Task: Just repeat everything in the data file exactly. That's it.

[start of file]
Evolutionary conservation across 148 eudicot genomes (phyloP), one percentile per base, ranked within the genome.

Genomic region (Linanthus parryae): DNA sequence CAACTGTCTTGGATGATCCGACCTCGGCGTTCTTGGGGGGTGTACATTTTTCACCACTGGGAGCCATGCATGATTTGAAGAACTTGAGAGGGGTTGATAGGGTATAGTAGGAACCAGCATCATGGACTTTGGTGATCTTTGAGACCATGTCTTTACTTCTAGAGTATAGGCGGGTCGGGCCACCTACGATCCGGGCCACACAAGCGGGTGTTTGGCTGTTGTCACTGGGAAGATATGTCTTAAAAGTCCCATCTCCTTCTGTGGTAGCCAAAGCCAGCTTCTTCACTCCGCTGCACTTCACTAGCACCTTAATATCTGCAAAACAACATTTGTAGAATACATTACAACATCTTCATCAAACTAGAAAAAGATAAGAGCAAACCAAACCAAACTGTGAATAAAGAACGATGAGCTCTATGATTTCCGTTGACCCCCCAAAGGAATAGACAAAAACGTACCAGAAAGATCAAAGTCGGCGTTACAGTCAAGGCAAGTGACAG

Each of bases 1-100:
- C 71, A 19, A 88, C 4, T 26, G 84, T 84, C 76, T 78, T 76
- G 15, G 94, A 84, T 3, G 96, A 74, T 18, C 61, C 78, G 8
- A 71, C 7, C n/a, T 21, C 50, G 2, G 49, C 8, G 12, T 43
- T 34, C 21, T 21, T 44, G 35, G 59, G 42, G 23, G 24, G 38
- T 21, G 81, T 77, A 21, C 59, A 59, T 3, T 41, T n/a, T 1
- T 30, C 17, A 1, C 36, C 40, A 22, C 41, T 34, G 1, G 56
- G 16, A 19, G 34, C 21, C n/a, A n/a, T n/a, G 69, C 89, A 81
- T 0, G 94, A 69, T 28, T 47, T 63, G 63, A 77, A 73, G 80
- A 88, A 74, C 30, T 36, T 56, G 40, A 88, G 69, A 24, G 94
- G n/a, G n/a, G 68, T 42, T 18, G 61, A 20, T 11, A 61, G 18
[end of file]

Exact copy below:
Evolutionary conservation across 148 eudicot genomes (phyloP), one percentile per base, ranked within the genome.

Genomic region (Linanthus parryae): DNA sequence CAACTGTCTTGGATGATCCGACCTCGGCGTTCTTGGGGGGTGTACATTTTTCACCACTGGGAGCCATGCATGATTTGAAGAACTTGAGAGGGGTTGATAGGGTATAGTAGGAACCAGCATCATGGACTTTGGTGATCTTTGAGACCATGTCTTTACTTCTAGAGTATAGGCGGGTCGGGCCACCTACGATCCGGGCCACACAAGCGGGTGTTTGGCTGTTGTCACTGGGAAGATATGTCTTAAAAGTCCCATCTCCTTCTGTGGTAGCCAAAGCCAGCTTCTTCACTCCGCTGCACTTCACTAGCACCTTAATATCTGCAAAACAACATTTGTAGAATACATTACAACATCTTCATCAAACTAGAAAAAGATAAGAGCAAACCAAACCAAACTGTGAATAAAGAACGATGAGCTCTATGATTTCCGTTGACCCCCCAAAGGAATAGACAAAAACGTACCAGAAAGATCAAAGTCGGCGTTACAGTCAAGGCAAGTGACAG

Each of bases 1-100:
- C 71, A 19, A 88, C 4, T 26, G 84, T 84, C 76, T 78, T 76
- G 15, G 94, A 84, T 3, G 96, A 74, T 18, C 61, C 78, G 8
- A 71, C 7, C n/a, T 21, C 50, G 2, G 49, C 8, G 12, T 43
- T 34, C 21, T 21, T 44, G 35, G 59, G 42, G 23, G 24, G 38
- T 21, G 81, T 77, A 21, C 59, A 59, T 3, T 41, T n/a, T 1
- T 30, C 17, A 1, C 36, C 40, A 22, C 41, T 34, G 1, G 56
- G 16, A 19, G 34, C 21, C n/a, A n/a, T n/a, G 69, C 89, A 81
- T 0, G 94, A 69, T 28, T 47, T 63, G 63, A 77, A 73, G 80
- A 88, A 74, C 30, T 36, T 56, G 40, A 88, G 69, A 24, G 94
- G n/a, G n/a, G 68, T 42, T 18, G 61, A 20, T 11, A 61, G 18